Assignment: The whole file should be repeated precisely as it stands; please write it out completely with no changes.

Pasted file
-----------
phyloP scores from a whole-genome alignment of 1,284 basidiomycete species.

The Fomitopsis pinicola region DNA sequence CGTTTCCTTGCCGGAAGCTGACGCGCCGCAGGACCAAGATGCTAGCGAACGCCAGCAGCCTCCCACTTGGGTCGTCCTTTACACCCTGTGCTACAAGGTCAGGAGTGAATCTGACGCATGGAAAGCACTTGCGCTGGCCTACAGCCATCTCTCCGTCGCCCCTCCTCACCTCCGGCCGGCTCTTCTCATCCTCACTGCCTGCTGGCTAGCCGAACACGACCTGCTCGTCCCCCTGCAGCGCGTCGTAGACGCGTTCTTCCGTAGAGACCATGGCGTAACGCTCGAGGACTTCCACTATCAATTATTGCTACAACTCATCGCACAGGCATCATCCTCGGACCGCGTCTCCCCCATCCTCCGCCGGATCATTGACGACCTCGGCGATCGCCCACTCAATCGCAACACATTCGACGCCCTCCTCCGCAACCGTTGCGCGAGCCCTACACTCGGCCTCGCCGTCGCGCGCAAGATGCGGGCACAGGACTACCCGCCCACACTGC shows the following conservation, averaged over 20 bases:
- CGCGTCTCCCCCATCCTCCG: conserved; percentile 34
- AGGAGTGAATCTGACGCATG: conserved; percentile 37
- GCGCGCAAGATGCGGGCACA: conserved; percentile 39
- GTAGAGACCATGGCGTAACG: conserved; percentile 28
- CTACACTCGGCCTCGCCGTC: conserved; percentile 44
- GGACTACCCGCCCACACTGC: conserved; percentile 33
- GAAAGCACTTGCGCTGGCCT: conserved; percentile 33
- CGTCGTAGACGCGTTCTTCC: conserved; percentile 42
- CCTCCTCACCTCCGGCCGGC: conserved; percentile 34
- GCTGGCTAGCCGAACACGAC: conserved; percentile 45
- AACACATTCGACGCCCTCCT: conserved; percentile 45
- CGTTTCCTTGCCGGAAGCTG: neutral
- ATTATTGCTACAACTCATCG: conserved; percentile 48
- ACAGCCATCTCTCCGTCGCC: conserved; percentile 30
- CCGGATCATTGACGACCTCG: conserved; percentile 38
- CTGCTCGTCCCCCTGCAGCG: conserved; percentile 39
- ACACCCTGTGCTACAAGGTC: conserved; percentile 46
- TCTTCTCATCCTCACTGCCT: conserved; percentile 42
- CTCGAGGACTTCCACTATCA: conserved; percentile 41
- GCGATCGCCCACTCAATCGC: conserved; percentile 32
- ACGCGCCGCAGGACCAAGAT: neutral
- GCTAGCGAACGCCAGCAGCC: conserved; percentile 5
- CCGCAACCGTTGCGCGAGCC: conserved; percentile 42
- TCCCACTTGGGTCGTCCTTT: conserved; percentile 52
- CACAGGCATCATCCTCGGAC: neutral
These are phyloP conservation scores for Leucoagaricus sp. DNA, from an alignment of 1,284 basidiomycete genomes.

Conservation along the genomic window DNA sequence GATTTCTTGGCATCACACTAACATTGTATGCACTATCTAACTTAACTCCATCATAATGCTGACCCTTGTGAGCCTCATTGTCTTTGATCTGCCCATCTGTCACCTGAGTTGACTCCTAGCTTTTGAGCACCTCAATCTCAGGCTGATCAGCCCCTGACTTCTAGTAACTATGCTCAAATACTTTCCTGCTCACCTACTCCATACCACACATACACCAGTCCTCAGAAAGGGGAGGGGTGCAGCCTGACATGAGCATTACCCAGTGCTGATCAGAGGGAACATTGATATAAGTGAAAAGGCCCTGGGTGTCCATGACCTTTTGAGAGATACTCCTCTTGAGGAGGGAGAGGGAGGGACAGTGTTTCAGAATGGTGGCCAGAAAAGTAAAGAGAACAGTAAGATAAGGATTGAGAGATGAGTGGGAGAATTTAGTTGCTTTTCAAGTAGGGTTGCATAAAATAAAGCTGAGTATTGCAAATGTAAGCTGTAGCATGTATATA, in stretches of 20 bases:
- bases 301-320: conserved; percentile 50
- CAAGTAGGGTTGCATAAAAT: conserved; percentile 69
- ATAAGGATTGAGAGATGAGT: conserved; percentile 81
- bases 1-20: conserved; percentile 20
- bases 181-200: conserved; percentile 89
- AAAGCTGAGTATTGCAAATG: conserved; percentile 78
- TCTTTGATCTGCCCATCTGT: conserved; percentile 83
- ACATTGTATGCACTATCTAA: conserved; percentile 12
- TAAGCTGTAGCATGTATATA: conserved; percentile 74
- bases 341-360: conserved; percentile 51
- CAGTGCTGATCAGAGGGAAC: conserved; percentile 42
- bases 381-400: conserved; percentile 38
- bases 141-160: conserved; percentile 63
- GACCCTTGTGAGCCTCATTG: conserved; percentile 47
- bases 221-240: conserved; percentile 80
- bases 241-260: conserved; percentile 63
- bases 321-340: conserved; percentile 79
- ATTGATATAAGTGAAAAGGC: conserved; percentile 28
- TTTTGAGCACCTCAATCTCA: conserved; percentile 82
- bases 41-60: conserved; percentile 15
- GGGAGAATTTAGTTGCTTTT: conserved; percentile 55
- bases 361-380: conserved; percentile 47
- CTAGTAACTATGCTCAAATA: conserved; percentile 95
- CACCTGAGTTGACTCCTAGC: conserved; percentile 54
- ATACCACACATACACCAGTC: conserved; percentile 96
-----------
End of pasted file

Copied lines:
phyloP scores from a whole-genome alignment of 1,284 basidiomycete species.

The Fomitopsis pinicola region DNA sequence CGTTTCCTTGCCGGAAGCTGACGCGCCGCAGGACCAAGATGCTAGCGAACGCCAGCAGCCTCCCACTTGGGTCGTCCTTTACACCCTGTGCTACAAGGTCAGGAGTGAATCTGACGCATGGAAAGCACTTGCGCTGGCCTACAGCCATCTCTCCGTCGCCCCTCCTCACCTCCGGCCGGCTCTTCTCATCCTCACTGCCTGCTGGCTAGCCGAACACGACCTGCTCGTCCCCCTGCAGCGCGTCGTAGACGCGTTCTTCCGTAGAGACCATGGCGTAACGCTCGAGGACTTCCACTATCAATTATTGCTACAACTCATCGCACAGGCATCATCCTCGGACCGCGTCTCCCCCATCCTCCGCCGGATCATTGACGACCTCGGCGATCGCCCACTCAATCGCAACACATTCGACGCCCTCCTCCGCAACCGTTGCGCGAGCCCTACACTCGGCCTCGCCGTCGCGCGCAAGATGCGGGCACAGGACTACCCGCCCACACTGC shows the following conservation, averaged over 20 bases:
- CGCGTCTCCCCCATCCTCCG: conserved; percentile 34
- AGGAGTGAATCTGACGCATG: conserved; percentile 37
- GCGCGCAAGATGCGGGCACA: conserved; percentile 39
- GTAGAGACCATGGCGTAACG: conserved; percentile 28
- CTACACTCGGCCTCGCCGTC: conserved; percentile 44
- GGACTACCCGCCCACACTGC: conserved; percentile 33
- GAAAGCACTTGCGCTGGCCT: conserved; percentile 33
- CGTCGTAGACGCGTTCTTCC: conserved; percentile 42
- CCTCCTCACCTCCGGCCGGC: conserved; percentile 34
- GCTGGCTAGCCGAACACGAC: conserved; percentile 45
- AACACATTCGACGCCCTCCT: conserved; percentile 45
- CGTTTCCTTGCCGGAAGCTG: neutral
- ATTATTGCTACAACTCATCG: conserved; percentile 48
- ACAGCCATCTCTCCGTCGCC: conserved; percentile 30
- CCGGATCATTGACGACCTCG: conserved; percentile 38
- CTGCTCGTCCCCCTGCAGCG: conserved; percentile 39
- ACACCCTGTGCTACAAGGTC: conserved; percentile 46
- TCTTCTCATCCTCACTGCCT: conserved; percentile 42
- CTCGAGGACTTCCACTATCA: conserved; percentile 41
- GCGATCGCCCACTCAATCGC: conserved; percentile 32
- ACGCGCCGCAGGACCAAGAT: neutral
- GCTAGCGAACGCCAGCAGCC: conserved; percentile 5
- CCGCAACCGTTGCGCGAGCC: conserved; percentile 42
- TCCCACTTGGGTCGTCCTTT: conserved; percentile 52
- CACAGGCATCATCCTCGGAC: neutral
These are phyloP conservation scores for Leucoagaricus sp. DNA, from an alignment of 1,284 basidiomycete genomes.

Conservation along the genomic window DNA sequence GATTTCTTGGCATCACACTAACATTGTATGCACTATCTAACTTAACTCCATCATAATGCTGACCCTTGTGAGCCTCATTGTCTTTGATCTGCCCATCTGTCACCTGAGTTGACTCCTAGCTTTTGAGCACCTCAATCTCAGGCTGATCAGCCCCTGACTTCTAGTAACTATGCTCAAATACTTTCCTGCTCACCTACTCCATACCACACATACACCAGTCCTCAGAAAGGGGAGGGGTGCAGCCTGACATGAGCATTACCCAGTGCTGATCAGAGGGAACATTGATATAAGTGAAAAGGCCCTGGGTGTCCATGACCTTTTGAGAGATACTCCTCTTGAGGAGGGAGAGGGAGGGACAGTGTTTCAGAATGGTGGCCAGAAAAGTAAAGAGAACAGTAAGATAAGGATTGAGAGATGAGTGGGAGAATTTAGTTGCTTTTCAAGTAGGGTTGCATAAAATAAAGCTGAGTATTGCAAATGTAAGCTGTAGCATGTATATA, in stretches of 20 bases:
- bases 301-320: conserved; percentile 50
- CAAGTAGGGTTGCATAAAAT: conserved; percentile 69
- ATAAGGATTGAGAGATGAGT: conserved; percentile 81
- bases 1-20: conserved; percentile 20
- bases 181-200: conserved; percentile 89
- AAAGCTGAGTATTGCAAATG: conserved; percentile 78
- TCTTTGATCTGCCCATCTGT: conserved; percentile 83
- ACATTGTATGCACTATCTAA: conserved; percentile 12
- TAAGCTGTAGCATGTATATA: conserved; percentile 74
- bases 341-360: conserved; percentile 51
- CAGTGCTGATCAGAGGGAAC: conserved; percentile 42
- bases 381-400: conserved; percentile 38
- bases 141-160: conserved; percentile 63
- GACCCTTGTGAGCCTCATTG: conserved; percentile 47
- bases 221-240: conserved; percentile 80
- bases 241-260: conserved; percentile 63
- bases 321-340: conserved; percentile 79
- ATTGATATAAGTGAAAAGGC: conserved; percentile 28
- TTTTGAGCACCTCAATCTCA: conserved; percentile 82
- bases 41-60: conserved; percentile 15
- GGGAGAATTTAGTTGCTTTT: conserved; percentile 55
- bases 361-380: conserved; percentile 47
- CTAGTAACTATGCTCAAATA: conserved; percentile 95
- CACCTGAGTTGACTCCTAGC: conserved; percentile 54
- ATACCACACATACACCAGTC: conserved; percentile 96